Contact Details

If you require further information on any of our services please do not hesitate to contact us by telephone or e-mail. All enquiries are extremely welcome.

T: 01636 816 466
E: alec@oranalysts.com

The Old Vicarage
Station Road, Rolleston
Newark
Notts
NG23 5SE                              

Operational Research

You can always be more efficient

Operational Research is all about using analysis to improve decision making. Dr Angela Moore uses mathematical modeling, statistical analysis, optimisation, sequencing and scheduling techniques to create simple heuristics you can employ to run your operation more efficiently.

angela@oranalysts.com

Should You Work Less Hours?

During the course of a shift, you will inevitably get fatigued and your work will suffer. We all make mistakes and the rate of making the mistakes can be measured. At the start of the shift for the first few hours, research has shown that the error rate is stable. This is what we could expect, and employers expect this to continue throughout the whole shift. We have yet to find an employer that says it is ok to make more mistakes at the end of the shift than at the start, they expect consistency throughout the shift but that is not what happens unfortunately. After a few hours of working, the error rate between breaks increases dramatically. Whilst this is not what an employer would like to see from their workers, there is a comparable situation to this experienced by everyone, that is: taking exams! Exams involve the usual set of skills we expect from employees, vigilance, memory, deductive reasoning and accuracy. Hence we often employ staff based on the exams they have passed and their grades. Many exams are set at the 75 minute level (plus the advice to spend 15 minutes correcting the answers) for the simple reason that longer exams involving more questions produce worse results. At work however, we often find breaks set at long intervals, say after 3 or 4 hours.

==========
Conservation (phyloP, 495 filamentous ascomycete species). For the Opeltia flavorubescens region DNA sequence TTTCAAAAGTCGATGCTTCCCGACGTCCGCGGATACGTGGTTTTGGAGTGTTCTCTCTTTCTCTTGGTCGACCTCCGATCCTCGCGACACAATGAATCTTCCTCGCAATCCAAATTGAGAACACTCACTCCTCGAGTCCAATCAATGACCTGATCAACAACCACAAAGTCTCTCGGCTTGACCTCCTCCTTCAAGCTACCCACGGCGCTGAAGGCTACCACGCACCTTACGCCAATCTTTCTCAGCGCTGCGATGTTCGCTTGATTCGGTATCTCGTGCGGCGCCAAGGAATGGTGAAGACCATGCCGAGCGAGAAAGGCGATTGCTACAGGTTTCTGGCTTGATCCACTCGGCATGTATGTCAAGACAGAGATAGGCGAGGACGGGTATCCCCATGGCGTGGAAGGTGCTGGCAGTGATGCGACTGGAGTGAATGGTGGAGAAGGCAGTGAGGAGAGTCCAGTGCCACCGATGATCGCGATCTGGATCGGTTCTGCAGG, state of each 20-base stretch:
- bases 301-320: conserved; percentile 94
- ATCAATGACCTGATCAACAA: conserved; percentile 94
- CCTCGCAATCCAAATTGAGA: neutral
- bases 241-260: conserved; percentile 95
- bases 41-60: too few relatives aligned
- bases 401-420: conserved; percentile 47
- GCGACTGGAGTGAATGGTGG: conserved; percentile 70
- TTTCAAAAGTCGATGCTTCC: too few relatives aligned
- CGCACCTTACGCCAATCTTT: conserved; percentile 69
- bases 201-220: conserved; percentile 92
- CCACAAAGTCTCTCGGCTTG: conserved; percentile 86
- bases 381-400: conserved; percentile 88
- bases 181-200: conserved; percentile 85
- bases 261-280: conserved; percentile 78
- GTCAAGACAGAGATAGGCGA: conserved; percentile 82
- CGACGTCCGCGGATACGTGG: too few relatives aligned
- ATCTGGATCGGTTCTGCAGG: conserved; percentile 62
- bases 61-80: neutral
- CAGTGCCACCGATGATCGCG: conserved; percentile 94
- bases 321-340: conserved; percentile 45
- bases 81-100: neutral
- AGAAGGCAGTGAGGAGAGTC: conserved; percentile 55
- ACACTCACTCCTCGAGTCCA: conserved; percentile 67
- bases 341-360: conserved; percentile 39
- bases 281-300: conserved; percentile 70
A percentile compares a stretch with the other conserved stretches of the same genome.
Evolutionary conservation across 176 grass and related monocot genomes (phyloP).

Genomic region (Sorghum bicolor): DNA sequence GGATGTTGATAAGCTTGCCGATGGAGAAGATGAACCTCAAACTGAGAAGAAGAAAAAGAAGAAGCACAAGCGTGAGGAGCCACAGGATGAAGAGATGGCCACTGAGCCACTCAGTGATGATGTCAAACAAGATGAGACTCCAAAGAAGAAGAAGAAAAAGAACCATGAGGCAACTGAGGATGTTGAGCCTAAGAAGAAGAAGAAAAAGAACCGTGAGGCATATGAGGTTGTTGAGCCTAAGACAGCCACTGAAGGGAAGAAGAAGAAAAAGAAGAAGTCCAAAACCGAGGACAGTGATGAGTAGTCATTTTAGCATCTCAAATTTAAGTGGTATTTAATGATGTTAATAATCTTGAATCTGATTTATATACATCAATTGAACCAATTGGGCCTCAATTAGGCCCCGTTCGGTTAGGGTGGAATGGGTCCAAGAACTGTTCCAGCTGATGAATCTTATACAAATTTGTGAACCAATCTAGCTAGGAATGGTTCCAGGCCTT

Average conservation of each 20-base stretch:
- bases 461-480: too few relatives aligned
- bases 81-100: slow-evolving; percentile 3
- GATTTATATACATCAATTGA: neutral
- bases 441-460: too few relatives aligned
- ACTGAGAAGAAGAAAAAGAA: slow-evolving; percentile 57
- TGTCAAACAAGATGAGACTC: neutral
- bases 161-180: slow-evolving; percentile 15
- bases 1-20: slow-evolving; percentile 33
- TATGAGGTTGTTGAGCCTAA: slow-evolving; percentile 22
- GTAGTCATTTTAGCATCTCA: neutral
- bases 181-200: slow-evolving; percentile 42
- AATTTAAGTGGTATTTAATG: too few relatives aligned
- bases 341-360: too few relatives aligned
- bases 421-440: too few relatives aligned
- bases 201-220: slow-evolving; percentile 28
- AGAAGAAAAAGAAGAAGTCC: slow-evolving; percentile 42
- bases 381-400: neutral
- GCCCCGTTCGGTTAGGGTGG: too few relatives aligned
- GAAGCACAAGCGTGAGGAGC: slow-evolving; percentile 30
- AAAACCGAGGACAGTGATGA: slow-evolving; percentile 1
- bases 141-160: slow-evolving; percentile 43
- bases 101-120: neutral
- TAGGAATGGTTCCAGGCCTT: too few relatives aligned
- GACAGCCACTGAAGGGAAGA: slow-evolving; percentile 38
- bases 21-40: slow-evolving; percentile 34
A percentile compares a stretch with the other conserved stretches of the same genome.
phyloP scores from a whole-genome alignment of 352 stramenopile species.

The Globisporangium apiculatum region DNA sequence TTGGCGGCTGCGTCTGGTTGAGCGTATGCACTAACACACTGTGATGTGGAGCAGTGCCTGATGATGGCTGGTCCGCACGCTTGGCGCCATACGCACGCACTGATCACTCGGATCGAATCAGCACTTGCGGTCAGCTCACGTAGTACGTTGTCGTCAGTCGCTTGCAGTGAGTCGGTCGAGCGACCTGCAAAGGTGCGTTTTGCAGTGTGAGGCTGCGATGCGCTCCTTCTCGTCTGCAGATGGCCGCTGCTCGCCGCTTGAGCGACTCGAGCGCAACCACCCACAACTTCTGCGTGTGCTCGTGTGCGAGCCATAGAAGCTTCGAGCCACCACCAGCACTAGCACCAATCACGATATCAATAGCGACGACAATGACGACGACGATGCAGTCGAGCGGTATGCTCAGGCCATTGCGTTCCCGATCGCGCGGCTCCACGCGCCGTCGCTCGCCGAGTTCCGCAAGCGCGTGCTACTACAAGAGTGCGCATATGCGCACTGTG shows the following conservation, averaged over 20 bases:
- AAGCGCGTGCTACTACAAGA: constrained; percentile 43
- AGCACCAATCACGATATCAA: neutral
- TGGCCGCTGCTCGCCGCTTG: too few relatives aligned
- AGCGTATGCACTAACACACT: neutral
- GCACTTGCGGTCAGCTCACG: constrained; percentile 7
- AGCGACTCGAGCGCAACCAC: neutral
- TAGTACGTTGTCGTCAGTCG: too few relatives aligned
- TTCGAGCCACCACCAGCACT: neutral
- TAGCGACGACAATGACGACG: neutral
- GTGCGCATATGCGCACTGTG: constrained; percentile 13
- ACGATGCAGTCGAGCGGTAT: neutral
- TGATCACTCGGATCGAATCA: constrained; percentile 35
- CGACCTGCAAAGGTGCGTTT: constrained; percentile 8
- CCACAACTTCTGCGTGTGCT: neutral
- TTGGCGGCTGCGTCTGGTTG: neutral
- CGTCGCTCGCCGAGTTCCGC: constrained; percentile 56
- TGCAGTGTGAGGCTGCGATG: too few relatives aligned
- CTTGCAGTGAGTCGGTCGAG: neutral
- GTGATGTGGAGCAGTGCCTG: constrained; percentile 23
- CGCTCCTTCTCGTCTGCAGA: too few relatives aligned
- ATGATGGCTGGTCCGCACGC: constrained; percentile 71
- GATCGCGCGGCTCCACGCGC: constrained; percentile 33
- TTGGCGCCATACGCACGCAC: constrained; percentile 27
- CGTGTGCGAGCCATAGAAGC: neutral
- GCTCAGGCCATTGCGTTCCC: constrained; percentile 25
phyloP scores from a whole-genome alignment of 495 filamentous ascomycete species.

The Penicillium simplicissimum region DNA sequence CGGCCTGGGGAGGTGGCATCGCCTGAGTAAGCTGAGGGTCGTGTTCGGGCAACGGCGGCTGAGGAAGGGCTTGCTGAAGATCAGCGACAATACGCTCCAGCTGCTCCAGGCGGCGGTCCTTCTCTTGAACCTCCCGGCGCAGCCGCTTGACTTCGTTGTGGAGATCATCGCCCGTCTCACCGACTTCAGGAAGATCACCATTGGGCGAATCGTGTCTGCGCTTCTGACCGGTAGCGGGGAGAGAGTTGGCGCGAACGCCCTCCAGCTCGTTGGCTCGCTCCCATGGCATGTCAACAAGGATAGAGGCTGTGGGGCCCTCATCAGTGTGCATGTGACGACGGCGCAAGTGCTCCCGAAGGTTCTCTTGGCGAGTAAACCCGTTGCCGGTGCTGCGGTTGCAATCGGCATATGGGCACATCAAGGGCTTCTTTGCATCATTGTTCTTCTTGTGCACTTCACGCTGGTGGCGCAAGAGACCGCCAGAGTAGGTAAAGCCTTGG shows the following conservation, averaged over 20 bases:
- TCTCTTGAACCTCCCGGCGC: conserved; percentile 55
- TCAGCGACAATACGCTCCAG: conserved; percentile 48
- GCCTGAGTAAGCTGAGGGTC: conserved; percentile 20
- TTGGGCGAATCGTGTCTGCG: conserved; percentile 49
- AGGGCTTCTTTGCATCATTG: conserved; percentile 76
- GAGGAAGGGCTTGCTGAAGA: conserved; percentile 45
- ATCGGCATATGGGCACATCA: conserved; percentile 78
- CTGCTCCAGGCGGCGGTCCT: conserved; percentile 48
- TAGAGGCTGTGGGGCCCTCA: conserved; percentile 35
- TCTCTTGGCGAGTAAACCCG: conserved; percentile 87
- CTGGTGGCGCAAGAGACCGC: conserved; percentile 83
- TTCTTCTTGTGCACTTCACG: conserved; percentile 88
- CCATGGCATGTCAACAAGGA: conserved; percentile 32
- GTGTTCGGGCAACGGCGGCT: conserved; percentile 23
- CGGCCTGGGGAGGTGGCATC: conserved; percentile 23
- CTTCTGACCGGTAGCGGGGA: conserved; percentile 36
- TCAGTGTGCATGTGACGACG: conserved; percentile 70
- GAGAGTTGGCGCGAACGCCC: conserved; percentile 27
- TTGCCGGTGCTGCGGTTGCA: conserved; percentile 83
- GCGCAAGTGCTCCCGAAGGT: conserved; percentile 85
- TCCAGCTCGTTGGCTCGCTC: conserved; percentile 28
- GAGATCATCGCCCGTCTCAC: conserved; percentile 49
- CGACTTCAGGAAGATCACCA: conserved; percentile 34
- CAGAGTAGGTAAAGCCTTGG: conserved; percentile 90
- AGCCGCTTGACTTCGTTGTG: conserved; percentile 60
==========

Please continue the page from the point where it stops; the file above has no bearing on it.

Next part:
Working less hours is a good idea depending on the type of work you are doing. If you are doing original mental work e.g. learning a new skill, creating a new product or process, you need short days. From a mental fatigue point of view you need to limit your employees to about 5 hours. After 5 hours their mental processes start to slow down and they make mistakes or can't retain information as well. Therefore any work they do after the 5 hours just has to be repeated the following day. Which eats into the five hours of the following day and create a vicious circle.

I always tell my clients that you have to match the length of the shift to the type of work you are doing. If you are doing creative, original work then you need to limit their days. There is a reason why the school day is 5-hours!

If you are doing repetitive mental work then you just need regular breaks to reduce your fatigue. Think of Air Traffic Controllers, they have to have a break after 2 hours. This is to keep them mentally alert and then they are less prone to make mistakes and it keeps their reaction times up. Then there is TV presenters on live shows. No show goes on for more than 2 hours, because even with advert breaks the presenters get fatigued. Films and plays are also limited to about 2 hours. This is because the audience stops engaging after this time.

So it is not just about the length of the shift, but also the breaks on a shift and the type of work you are asking people to do.